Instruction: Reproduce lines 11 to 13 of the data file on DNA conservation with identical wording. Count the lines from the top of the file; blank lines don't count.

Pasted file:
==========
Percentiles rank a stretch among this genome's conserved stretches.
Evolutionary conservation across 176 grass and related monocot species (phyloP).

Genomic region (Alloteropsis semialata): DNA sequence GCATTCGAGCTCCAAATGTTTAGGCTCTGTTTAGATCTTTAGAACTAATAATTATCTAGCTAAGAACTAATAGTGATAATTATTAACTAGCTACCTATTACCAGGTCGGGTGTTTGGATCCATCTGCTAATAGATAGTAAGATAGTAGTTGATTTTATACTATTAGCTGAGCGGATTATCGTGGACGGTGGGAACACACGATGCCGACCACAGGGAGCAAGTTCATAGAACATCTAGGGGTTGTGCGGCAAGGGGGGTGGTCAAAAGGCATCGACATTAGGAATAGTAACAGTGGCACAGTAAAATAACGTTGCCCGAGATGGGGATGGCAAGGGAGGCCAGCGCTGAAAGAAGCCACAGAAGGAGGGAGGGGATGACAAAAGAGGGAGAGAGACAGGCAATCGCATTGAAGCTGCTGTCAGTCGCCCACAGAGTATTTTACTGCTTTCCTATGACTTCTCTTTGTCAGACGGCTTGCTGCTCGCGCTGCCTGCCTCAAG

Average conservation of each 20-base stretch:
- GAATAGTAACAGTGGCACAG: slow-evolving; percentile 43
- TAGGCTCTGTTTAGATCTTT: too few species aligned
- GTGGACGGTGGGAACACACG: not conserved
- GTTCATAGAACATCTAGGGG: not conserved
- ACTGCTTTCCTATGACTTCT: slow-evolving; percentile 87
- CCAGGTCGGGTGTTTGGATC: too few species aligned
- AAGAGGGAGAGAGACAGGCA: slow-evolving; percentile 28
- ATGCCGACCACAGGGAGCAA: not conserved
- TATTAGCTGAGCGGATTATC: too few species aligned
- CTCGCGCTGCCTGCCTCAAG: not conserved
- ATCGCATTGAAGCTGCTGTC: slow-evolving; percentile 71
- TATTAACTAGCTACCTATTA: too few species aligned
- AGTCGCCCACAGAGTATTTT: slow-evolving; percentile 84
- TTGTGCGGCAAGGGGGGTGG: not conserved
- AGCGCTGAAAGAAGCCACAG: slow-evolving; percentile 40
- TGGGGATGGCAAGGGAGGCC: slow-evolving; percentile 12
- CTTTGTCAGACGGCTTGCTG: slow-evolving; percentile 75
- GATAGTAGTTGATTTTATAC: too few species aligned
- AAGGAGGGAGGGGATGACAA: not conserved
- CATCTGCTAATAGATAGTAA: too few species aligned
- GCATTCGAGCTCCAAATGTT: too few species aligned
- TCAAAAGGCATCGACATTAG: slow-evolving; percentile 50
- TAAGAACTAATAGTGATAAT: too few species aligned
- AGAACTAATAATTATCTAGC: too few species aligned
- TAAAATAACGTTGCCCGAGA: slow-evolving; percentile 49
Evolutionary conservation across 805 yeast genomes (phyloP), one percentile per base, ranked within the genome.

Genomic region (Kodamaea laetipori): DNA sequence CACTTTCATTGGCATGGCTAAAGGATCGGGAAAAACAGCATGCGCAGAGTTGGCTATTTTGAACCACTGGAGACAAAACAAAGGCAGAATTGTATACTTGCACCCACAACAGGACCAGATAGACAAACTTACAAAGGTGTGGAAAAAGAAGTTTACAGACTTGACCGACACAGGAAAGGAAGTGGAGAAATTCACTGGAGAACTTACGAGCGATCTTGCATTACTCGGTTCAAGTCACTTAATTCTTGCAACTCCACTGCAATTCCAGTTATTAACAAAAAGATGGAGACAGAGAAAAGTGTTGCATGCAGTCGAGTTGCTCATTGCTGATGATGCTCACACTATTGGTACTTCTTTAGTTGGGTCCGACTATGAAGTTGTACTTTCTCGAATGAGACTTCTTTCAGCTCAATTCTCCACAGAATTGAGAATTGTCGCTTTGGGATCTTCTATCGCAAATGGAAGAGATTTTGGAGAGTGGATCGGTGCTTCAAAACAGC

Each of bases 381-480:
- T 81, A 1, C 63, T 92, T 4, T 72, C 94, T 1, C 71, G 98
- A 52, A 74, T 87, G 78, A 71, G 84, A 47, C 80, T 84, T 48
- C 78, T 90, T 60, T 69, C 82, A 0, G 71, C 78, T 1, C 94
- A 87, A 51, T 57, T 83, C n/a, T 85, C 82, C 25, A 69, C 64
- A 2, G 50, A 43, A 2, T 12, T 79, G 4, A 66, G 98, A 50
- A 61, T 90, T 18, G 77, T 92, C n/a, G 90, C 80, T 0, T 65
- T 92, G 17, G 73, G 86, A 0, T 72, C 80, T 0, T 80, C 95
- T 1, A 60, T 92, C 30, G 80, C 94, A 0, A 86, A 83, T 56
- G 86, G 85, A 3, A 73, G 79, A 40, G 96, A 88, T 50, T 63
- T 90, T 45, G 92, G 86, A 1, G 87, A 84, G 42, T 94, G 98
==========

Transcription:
- AAGAGGGAGAGAGACAGGCA: slow-evolving; percentile 28
- ATGCCGACCACAGGGAGCAA: not conserved
- TATTAGCTGAGCGGATTATC: too few species aligned